Nix ticks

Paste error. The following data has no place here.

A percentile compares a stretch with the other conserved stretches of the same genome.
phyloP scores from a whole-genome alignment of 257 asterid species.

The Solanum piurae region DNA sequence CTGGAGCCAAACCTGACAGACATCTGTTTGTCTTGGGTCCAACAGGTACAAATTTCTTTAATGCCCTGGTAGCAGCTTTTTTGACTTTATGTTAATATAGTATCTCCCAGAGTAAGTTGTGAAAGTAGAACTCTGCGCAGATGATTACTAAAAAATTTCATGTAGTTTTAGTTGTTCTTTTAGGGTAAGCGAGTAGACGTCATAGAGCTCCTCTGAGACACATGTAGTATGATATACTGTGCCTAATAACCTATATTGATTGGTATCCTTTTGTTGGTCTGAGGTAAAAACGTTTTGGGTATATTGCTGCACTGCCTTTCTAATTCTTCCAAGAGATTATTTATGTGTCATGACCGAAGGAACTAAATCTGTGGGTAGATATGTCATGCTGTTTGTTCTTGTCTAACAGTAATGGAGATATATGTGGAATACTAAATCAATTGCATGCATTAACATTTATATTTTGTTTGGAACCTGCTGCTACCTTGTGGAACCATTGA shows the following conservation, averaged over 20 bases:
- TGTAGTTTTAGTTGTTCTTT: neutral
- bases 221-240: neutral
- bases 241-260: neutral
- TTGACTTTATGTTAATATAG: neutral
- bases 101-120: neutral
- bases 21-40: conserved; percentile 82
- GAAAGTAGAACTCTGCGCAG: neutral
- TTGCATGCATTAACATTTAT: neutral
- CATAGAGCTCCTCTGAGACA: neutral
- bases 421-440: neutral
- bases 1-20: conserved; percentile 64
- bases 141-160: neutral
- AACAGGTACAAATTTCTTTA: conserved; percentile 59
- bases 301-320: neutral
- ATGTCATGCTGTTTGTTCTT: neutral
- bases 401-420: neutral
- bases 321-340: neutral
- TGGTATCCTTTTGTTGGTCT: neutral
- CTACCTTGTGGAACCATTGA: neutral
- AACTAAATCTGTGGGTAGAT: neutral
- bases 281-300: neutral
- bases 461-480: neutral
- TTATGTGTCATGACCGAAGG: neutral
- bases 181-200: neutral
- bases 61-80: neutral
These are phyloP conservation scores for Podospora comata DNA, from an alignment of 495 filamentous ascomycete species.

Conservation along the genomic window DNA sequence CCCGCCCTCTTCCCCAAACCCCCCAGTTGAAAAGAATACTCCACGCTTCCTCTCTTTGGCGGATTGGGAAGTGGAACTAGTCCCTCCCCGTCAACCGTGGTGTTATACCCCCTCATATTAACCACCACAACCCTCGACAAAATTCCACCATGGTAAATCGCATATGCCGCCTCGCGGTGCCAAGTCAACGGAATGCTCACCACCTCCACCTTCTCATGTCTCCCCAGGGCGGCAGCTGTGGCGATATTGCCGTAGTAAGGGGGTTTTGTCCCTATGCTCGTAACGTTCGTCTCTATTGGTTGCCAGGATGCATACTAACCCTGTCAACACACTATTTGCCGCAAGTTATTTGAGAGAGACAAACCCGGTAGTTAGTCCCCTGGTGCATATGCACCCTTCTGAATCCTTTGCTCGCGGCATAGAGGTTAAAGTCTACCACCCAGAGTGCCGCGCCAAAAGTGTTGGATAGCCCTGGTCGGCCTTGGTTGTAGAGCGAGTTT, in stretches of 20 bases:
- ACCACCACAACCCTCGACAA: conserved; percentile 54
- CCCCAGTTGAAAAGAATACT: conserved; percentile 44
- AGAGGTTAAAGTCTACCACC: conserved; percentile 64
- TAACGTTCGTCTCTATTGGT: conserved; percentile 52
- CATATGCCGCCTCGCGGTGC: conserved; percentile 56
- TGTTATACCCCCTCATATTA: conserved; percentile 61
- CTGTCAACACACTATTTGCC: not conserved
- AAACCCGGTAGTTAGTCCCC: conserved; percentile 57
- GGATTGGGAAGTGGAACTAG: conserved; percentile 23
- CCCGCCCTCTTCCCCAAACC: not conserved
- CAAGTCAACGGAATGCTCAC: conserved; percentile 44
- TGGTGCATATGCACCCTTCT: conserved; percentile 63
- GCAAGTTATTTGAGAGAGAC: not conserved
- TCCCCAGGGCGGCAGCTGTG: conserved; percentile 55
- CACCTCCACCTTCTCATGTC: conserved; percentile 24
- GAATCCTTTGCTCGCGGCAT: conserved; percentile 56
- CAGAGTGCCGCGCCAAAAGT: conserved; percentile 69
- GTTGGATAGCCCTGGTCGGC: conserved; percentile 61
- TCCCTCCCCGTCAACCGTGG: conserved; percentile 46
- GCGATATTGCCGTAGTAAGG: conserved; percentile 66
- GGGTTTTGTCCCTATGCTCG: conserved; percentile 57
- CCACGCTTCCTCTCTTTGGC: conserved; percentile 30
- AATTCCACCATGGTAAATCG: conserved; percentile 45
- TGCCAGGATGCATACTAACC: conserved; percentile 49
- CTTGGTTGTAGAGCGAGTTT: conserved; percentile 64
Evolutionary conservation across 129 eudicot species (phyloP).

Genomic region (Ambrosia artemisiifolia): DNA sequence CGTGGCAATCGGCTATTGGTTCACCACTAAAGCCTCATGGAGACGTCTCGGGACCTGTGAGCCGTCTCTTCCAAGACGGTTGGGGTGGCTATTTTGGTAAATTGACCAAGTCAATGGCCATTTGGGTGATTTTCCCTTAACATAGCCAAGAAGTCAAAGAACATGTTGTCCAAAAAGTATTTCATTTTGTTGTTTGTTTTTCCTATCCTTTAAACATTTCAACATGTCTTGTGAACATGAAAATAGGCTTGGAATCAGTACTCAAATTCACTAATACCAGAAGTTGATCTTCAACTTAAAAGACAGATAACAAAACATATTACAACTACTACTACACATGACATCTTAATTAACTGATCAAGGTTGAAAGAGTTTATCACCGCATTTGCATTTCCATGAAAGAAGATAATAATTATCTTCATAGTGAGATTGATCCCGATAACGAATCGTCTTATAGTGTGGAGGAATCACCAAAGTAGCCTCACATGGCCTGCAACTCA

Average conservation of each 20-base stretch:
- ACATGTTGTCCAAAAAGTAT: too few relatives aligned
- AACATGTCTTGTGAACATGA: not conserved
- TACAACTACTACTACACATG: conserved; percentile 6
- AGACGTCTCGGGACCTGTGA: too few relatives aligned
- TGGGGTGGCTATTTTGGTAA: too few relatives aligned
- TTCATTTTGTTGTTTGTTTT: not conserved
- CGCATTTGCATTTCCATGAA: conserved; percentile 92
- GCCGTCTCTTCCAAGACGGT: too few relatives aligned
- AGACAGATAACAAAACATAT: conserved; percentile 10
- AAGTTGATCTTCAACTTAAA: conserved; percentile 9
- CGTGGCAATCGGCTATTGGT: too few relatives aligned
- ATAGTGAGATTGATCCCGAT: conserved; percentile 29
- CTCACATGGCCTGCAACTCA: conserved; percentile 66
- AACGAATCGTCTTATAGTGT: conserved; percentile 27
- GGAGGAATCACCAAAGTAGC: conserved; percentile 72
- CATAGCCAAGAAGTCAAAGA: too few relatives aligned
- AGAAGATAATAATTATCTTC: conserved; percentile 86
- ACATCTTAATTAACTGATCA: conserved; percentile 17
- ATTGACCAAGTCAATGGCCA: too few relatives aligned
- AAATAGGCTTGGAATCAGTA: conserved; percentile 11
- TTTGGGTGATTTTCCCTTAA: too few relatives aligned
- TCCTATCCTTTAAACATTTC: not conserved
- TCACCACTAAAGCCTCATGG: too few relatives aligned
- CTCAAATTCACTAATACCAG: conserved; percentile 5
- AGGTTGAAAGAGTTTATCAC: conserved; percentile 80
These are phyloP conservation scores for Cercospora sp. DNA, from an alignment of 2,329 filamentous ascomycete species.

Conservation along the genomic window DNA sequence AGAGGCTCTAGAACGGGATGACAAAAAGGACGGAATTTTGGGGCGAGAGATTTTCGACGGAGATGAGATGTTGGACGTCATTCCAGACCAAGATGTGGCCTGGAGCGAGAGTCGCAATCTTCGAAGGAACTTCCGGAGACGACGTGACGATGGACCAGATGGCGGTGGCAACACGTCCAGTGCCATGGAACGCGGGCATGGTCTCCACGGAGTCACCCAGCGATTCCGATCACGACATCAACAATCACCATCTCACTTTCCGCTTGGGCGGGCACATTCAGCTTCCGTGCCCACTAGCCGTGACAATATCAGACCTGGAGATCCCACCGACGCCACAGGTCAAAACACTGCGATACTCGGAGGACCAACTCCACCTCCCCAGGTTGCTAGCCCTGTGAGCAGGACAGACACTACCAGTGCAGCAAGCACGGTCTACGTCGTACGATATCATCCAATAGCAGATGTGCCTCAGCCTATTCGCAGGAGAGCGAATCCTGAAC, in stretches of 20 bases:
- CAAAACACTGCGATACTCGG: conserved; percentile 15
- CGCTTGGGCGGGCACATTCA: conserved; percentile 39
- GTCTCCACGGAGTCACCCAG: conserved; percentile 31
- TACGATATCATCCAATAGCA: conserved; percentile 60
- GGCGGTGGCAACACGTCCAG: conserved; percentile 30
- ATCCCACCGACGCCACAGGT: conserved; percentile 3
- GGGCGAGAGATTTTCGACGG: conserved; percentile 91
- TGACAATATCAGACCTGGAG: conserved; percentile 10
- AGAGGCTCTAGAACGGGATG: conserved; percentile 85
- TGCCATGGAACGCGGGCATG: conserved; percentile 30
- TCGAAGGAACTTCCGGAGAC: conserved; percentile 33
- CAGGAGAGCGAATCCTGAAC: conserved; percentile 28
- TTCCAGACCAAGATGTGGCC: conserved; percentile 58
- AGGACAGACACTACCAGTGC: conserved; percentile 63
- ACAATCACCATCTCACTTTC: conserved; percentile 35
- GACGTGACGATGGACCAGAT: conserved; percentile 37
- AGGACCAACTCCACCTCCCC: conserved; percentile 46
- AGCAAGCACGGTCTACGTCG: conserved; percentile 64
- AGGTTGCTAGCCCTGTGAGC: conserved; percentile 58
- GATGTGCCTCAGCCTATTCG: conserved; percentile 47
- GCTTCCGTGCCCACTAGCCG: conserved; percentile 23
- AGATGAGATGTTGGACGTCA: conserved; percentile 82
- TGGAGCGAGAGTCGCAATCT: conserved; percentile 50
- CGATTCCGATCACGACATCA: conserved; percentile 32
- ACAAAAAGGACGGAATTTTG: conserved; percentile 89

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first_imgIt’s summer, and outdoor activities are on the menu. Make sure you don’t end up on the menu of a blood-sucking travel partner when you are out and about, say University of Georgia experts. “Think of them as little vampires,” said Elmer Gray, a UGA Cooperative Extension entomologist. “All ticks require blood meals to survive and reproduce. And the United States has about 80 species of ticks that can feed on humans and other mammals, reptiles, birds and even frogs.”Ticks common in Georgia are the lone star tick, American dog tick, blacklegged or deer tick and brown dog tick. Transmit diseases”Most people are naturally repulsed by the idea of something sucking their blood,” said Nancy Hinkle, an entomologist with the UGA College of Agricultural and Environmental Sciences. “But ticks do transmit diseases, too.” While tick-borne diseases are relatively uncommon in Georgia, the Georgia Division of Public Health reports 50-80 suspected cases of Rocky Mountain spotted fever each year in addition to a few cases of Lyme Disease. Rocky Mountain spotted fever is the most commonly reported tick-borne disease in Georgia. Lone star ticks and blacklegged ticks both can carry human ehrlichiosis, a family of sometimes-deadly diseases with a range of flu-like symptoms.In general, a tick has to be attached to its host for at least 24 hours to transmit disease. “The diseases most often associated with ticks in Georgia are often typified by the onset of flu-like symptoms, including severe headaches, fever, rash and a general flu-like condition,” Gray said. “If you have any of these symptoms following a tick bite or after having been where ticks hang out, see a doctor promptly.”Prevention”Ticks don’t fly, jump, leap or climb very high, so they are seldom found high above ground,” Hinkle said. “They hang on low-growing vegetation, stick out their hook-like claws and when we walk by, they latch on and climb upward.” The best way to avoid tick bites is to stay in areas where the vegetation is open or maintained below ankle height. Walking trails should be kept mowed, and hikers should avoid any vegetation brushing against their legs during the summer. Hinkle recommends treating socks and pant legs up to the knee with products that contain permethrin. For added protection, tuck pant cuffs into your socks. “That keeps ticks on the treated surface and off our skin,” she said.Repellents help reduce the chance of getting a tick bite, too. It’s important to target the feet, legs and waistline when applying repellents.Reduce ticks around the house by keeping grass and brush cut short. Gray said this not only reduces places for ticks to live, but exposes them to sunlight, which can kill them. Use tweezers to remove ticks that are attached to skin. Pinch the tick close to the mouthparts to remove as much as possible. Apply an antiseptic to the site immediately after removing a tick.Check your pooch, tooWhile dogs don’t seem to be affected by Rocky Mountain spotted fever, they can suffer joint pain from Lyme disease, Gray said. And dogs and cats can catch other deadly diseases from ticks. Ask a veterinarian for an appropriate treatment to repel ticks.”Check your pets daily for ticks,” Hinkle said. “Run your fingers through their coat and remove any ticks before they start feeding.”last_img read more